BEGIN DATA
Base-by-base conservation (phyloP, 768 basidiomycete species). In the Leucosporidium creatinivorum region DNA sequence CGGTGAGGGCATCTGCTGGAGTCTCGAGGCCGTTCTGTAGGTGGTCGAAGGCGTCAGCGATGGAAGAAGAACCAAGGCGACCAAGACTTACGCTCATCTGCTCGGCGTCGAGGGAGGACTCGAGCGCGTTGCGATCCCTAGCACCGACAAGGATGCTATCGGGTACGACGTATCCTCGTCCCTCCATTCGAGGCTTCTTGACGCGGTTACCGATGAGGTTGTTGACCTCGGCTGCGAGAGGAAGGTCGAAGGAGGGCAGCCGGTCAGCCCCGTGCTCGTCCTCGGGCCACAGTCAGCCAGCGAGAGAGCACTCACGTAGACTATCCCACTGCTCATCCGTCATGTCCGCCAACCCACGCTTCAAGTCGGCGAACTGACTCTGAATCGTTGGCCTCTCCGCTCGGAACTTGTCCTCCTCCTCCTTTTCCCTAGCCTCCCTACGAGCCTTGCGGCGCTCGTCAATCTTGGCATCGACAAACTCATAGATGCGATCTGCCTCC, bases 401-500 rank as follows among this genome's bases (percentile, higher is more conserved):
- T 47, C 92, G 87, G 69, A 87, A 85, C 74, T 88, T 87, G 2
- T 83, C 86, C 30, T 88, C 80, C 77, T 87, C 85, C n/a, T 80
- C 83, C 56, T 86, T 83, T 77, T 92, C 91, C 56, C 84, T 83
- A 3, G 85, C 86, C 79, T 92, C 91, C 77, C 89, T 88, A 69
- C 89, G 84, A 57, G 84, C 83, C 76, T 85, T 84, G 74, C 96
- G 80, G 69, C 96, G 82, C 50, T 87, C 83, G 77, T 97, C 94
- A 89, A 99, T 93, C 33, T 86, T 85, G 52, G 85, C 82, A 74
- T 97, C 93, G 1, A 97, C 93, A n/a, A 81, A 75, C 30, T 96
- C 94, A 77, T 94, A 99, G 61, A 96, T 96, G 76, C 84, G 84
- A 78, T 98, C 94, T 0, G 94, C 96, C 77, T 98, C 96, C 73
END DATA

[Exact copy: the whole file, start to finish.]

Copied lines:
Base-by-base conservation (phyloP, 768 basidiomycete species). In the Leucosporidium creatinivorum region DNA sequence CGGTGAGGGCATCTGCTGGAGTCTCGAGGCCGTTCTGTAGGTGGTCGAAGGCGTCAGCGATGGAAGAAGAACCAAGGCGACCAAGACTTACGCTCATCTGCTCGGCGTCGAGGGAGGACTCGAGCGCGTTGCGATCCCTAGCACCGACAAGGATGCTATCGGGTACGACGTATCCTCGTCCCTCCATTCGAGGCTTCTTGACGCGGTTACCGATGAGGTTGTTGACCTCGGCTGCGAGAGGAAGGTCGAAGGAGGGCAGCCGGTCAGCCCCGTGCTCGTCCTCGGGCCACAGTCAGCCAGCGAGAGAGCACTCACGTAGACTATCCCACTGCTCATCCGTCATGTCCGCCAACCCACGCTTCAAGTCGGCGAACTGACTCTGAATCGTTGGCCTCTCCGCTCGGAACTTGTCCTCCTCCTCCTTTTCCCTAGCCTCCCTACGAGCCTTGCGGCGCTCGTCAATCTTGGCATCGACAAACTCATAGATGCGATCTGCCTCC, bases 401-500 rank as follows among this genome's bases (percentile, higher is more conserved):
- T 47, C 92, G 87, G 69, A 87, A 85, C 74, T 88, T 87, G 2
- T 83, C 86, C 30, T 88, C 80, C 77, T 87, C 85, C n/a, T 80
- C 83, C 56, T 86, T 83, T 77, T 92, C 91, C 56, C 84, T 83
- A 3, G 85, C 86, C 79, T 92, C 91, C 77, C 89, T 88, A 69
- C 89, G 84, A 57, G 84, C 83, C 76, T 85, T 84, G 74, C 96
- G 80, G 69, C 96, G 82, C 50, T 87, C 83, G 77, T 97, C 94
- A 89, A 99, T 93, C 33, T 86, T 85, G 52, G 85, C 82, A 74
- T 97, C 93, G 1, A 97, C 93, A n/a, A 81, A 75, C 30, T 96
- C 94, A 77, T 94, A 99, G 61, A 96, T 96, G 76, C 84, G 84
- A 78, T 98, C 94, T 0, G 94, C 96, C 77, T 98, C 96, C 73